Medical Progress Has Been Worth the Costs
January 22, 2003
Nearly every direction one turns, one hears complaints about the high costs of medical care and pharmaceutical prescriptions. But there is abundant evidence that medical advances more than pay for themselves.
One has to assess the value of an extra decade or two of human life -- not an easy task. But here is how several economists sum it up:
- "The benefits from just lower infant mortality and better treatment of heart attacks," economists David Cutler and Mark McClellan wrote in 2001, "have been sufficiently great that they alone are about equal to the entire cost increase for medical care over time."
- In a 2002 paper, Yale University economist William Nordhaus argued that the value of increasing longevity over the past century could be as large as the value of growth in all other good and services over the same period.
- Nordhaus observes that "the image of a tremendously wasteful health-care system is far off the mark."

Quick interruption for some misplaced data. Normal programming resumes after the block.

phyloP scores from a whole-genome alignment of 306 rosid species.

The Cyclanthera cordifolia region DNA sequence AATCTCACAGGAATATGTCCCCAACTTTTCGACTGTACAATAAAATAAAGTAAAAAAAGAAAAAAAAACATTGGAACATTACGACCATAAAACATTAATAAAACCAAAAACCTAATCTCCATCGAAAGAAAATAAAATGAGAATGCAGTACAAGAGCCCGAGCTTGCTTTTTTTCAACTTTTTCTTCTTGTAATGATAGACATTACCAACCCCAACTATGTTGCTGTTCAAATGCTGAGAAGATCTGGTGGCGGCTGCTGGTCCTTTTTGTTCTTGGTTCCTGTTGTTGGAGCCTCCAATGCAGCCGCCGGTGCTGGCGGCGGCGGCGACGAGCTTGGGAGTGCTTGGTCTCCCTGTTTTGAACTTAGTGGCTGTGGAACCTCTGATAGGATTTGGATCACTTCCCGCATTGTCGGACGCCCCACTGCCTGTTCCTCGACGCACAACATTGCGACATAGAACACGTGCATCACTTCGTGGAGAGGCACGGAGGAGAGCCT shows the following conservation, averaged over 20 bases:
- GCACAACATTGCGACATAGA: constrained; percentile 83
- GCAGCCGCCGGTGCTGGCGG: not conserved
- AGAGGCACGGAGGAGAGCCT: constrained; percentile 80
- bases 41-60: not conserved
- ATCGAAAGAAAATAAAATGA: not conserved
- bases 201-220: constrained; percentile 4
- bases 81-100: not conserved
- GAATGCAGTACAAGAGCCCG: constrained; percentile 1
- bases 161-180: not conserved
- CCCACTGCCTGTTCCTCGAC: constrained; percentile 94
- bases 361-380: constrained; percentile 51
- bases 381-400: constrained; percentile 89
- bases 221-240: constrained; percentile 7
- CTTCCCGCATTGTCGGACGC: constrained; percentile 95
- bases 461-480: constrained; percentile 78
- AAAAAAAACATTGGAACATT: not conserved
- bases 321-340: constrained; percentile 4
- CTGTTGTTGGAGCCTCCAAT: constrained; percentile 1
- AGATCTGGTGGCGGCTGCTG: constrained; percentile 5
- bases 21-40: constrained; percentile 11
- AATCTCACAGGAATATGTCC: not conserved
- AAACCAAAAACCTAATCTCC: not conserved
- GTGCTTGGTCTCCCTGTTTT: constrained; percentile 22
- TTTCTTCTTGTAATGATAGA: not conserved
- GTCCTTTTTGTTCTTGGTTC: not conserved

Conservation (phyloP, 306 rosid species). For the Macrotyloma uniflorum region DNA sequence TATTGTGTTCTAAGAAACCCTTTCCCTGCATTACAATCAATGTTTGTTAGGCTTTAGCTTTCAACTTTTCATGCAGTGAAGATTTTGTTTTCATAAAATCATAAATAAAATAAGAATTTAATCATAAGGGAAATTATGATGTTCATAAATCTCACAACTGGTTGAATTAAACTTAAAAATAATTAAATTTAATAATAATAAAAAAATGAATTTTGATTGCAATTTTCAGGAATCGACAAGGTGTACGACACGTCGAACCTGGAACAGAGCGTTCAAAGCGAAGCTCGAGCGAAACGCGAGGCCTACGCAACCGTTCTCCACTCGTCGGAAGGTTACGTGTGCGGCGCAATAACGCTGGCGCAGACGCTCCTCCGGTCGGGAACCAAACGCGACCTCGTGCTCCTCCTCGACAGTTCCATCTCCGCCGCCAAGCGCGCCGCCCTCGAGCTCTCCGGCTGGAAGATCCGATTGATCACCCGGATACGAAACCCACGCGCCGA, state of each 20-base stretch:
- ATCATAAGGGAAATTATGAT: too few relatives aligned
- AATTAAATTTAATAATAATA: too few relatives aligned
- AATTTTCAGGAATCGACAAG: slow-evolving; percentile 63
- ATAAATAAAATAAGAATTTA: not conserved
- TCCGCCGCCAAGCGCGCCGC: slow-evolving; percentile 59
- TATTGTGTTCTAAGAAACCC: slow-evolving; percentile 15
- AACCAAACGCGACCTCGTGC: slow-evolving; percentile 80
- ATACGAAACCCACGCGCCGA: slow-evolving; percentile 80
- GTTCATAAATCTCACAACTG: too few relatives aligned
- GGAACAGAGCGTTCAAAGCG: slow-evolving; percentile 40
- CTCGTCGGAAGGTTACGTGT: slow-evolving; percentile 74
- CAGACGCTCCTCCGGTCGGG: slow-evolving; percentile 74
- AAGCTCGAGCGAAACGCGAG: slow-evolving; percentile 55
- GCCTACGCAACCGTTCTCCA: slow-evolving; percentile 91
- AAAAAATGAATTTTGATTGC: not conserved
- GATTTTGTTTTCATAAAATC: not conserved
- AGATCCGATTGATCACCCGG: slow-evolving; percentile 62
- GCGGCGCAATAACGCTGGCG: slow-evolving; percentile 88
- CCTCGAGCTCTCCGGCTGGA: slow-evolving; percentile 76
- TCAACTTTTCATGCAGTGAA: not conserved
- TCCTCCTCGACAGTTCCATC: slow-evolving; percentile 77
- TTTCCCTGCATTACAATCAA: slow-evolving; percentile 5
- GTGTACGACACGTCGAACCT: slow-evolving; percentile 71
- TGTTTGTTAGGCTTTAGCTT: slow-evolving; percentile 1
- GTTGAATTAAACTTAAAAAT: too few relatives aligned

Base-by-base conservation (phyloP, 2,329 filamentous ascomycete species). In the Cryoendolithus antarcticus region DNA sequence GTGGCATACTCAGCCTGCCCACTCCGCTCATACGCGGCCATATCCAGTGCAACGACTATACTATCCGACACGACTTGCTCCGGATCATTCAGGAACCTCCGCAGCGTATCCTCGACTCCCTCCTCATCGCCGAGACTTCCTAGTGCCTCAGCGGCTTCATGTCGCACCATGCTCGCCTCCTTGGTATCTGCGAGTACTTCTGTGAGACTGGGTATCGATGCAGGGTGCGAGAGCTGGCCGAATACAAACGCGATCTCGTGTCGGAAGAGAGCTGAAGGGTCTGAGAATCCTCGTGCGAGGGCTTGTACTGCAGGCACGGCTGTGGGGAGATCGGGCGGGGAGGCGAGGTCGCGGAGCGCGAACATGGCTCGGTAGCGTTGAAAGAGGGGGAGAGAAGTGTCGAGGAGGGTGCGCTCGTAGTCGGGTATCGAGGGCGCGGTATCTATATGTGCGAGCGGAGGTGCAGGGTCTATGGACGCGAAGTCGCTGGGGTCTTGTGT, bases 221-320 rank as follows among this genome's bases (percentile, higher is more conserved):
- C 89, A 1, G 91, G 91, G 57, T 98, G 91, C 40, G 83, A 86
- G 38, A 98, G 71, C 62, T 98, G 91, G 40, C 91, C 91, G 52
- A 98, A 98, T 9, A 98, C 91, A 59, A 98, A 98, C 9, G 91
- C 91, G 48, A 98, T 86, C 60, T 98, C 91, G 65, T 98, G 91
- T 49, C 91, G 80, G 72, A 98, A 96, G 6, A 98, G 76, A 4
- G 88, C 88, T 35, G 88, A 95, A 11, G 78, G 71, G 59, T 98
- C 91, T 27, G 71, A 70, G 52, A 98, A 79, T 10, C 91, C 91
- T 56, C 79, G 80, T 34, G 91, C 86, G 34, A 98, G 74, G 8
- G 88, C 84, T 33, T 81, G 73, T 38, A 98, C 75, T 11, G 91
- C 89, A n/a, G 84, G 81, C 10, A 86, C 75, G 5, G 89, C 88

But neither is medical care free.
- The government -- meaning the taxpayers -- picks up 45 percent of the national medical bill.
- And since most Americans get private health insurance from their employers, only 14 in every 100 health-care dollars come directly from consumers' pockets.
Small wonder, then, that medical costs are growing by leaps and bounds -- since the consumer no longer has any incentive to curb his or her medical spending.
Reforms could lower that bill. The tort system, for example, doesn't just drive up malpractice insurance costs -- but leads to perhaps $50 billion a year in needless tests and other defensive medicine solely to protect against lawsuits.
Source: Robert L. Pollock, "Americans Need a Market for Medical Progress," Wall Street Journal, January 22, 2003.
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